about these for belonging is probably

the most necessary human experience it's

in every child if I had a mom sitting on

the chair here and a baby's crawling on

the floor the baby looks up and sees

unfamiliar faces where's that baby going

to go call right over to mom right how

do you teach this to a baby do you put

arrows on the floor to give them

learning objectives with pre-tests know

it's in them they come that way every

baby in the world knows that it's

important to belong every teenager in

the world wants to be with friends and

that's normal for all teenagers and so

we want to think about this theme of

belonging as a strategy if first of all

it's a philosophy it's a way to look at

the world everything belongs somewhere

every human being should belong to

someone we should train ourselves to

respond with belonging and write it into

every policy that we have belonging

should be a theme lots of schools

imagine they are very belonging places

but when a teenager is in crisis how do

they respond unblocking

but they don't call it and belonging

they give it other kinds of names like

time out they will say zero tolerance

they will say out-of-school suspension

it's the wrong response what you want to

do when a person is in crisis is

surround them with special connections

we want to train ourselves to respond

with belonging that has to become a part

of our philosophy we have to find

technique ways that we can embody this

because we want people to learn this by

experience if they're going to be strong

see the circle of courage philosophy is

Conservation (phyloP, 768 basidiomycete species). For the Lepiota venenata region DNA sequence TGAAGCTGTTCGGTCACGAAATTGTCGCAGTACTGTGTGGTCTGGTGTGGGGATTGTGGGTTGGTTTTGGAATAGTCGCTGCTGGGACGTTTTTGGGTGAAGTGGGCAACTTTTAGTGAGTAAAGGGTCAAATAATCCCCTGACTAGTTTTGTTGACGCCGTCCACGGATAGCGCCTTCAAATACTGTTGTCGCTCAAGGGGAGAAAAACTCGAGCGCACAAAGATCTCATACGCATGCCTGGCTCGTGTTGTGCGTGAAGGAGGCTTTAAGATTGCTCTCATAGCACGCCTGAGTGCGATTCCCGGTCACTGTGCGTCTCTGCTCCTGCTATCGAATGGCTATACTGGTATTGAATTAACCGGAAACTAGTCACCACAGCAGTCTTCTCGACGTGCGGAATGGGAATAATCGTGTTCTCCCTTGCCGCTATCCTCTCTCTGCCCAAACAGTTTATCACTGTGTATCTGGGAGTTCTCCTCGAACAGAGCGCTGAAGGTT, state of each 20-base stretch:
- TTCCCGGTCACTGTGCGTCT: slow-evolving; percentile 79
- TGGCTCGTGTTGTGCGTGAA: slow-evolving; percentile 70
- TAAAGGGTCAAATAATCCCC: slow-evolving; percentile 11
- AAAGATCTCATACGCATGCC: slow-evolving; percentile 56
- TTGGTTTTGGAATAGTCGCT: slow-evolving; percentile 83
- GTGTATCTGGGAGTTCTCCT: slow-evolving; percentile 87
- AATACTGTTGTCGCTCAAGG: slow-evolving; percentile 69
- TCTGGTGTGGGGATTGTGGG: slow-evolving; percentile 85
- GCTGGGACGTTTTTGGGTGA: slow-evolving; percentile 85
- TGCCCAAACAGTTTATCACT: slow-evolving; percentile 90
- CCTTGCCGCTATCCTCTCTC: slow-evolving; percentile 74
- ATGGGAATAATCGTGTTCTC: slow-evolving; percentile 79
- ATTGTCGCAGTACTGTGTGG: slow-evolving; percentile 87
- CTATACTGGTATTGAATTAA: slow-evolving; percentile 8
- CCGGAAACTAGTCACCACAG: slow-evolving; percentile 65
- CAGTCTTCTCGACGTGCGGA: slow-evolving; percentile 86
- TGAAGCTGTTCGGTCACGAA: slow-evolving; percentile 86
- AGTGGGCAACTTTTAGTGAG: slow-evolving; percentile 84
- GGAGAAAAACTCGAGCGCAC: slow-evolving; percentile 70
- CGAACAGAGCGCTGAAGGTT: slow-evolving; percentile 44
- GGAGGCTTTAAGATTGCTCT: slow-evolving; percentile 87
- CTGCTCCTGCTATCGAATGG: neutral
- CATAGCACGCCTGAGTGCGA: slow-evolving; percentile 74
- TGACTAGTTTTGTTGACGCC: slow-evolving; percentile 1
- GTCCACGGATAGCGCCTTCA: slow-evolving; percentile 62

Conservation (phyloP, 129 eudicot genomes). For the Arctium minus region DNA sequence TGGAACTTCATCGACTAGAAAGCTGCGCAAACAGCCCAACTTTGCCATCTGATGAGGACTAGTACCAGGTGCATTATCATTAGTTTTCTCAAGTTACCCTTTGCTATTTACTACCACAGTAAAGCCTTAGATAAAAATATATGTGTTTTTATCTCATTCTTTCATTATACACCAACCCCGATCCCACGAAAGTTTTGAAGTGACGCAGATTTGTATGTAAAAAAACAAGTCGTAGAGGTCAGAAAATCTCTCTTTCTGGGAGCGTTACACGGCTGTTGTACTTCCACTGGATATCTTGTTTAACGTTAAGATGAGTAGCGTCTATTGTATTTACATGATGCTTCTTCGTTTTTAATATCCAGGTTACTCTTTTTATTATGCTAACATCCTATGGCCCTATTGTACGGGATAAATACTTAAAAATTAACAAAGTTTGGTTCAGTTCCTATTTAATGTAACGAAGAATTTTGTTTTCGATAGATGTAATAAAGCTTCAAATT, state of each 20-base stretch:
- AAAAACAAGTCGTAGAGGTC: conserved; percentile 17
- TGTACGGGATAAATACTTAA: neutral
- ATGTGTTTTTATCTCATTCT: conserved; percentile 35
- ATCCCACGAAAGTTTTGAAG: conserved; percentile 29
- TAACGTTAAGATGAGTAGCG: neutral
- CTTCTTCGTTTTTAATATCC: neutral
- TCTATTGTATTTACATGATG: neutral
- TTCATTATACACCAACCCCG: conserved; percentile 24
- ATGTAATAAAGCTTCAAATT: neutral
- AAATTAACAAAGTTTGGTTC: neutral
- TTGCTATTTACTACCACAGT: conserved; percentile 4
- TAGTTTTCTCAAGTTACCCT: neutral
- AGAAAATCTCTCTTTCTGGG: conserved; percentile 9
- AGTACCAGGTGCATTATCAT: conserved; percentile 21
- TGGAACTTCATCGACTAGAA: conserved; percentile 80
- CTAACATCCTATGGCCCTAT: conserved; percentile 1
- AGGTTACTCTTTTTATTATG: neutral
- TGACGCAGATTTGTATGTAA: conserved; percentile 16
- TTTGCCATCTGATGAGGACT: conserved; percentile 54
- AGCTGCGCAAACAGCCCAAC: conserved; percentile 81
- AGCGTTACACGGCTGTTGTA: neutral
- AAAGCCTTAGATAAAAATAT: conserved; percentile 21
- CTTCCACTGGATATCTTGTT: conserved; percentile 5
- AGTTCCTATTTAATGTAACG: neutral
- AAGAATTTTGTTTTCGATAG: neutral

how you turn someone's intergenerational

trauma in a positive direction you

change a person's biological legacy in a

positive direction if you provide lots

of belonging experiences and experiences

of mastery it's in every human being to

want to succeed

the parent of a three-year-old will tell

you every argument you have with a

three-year-old is whether or not you're

going to let her do it herself the

parent of a sixteen year old will tell

you every dispute you have with that

sixteen year old is whether or not

you're going to let him do it himself

and when you come to visit me when I'm

living in the nursing home listen to

what I say to the staff because pretty

often it's going to be let me do it

myself every human being has a desire to

succeed yet we can break it

mastery isn't getting something done

mastery is discovering what you can do

because that's naturally in every single

human being so if we want people to have

these qualities down the left column we

have to make sure that they discover

what they can do it has to become a

philosophy but it also has to be a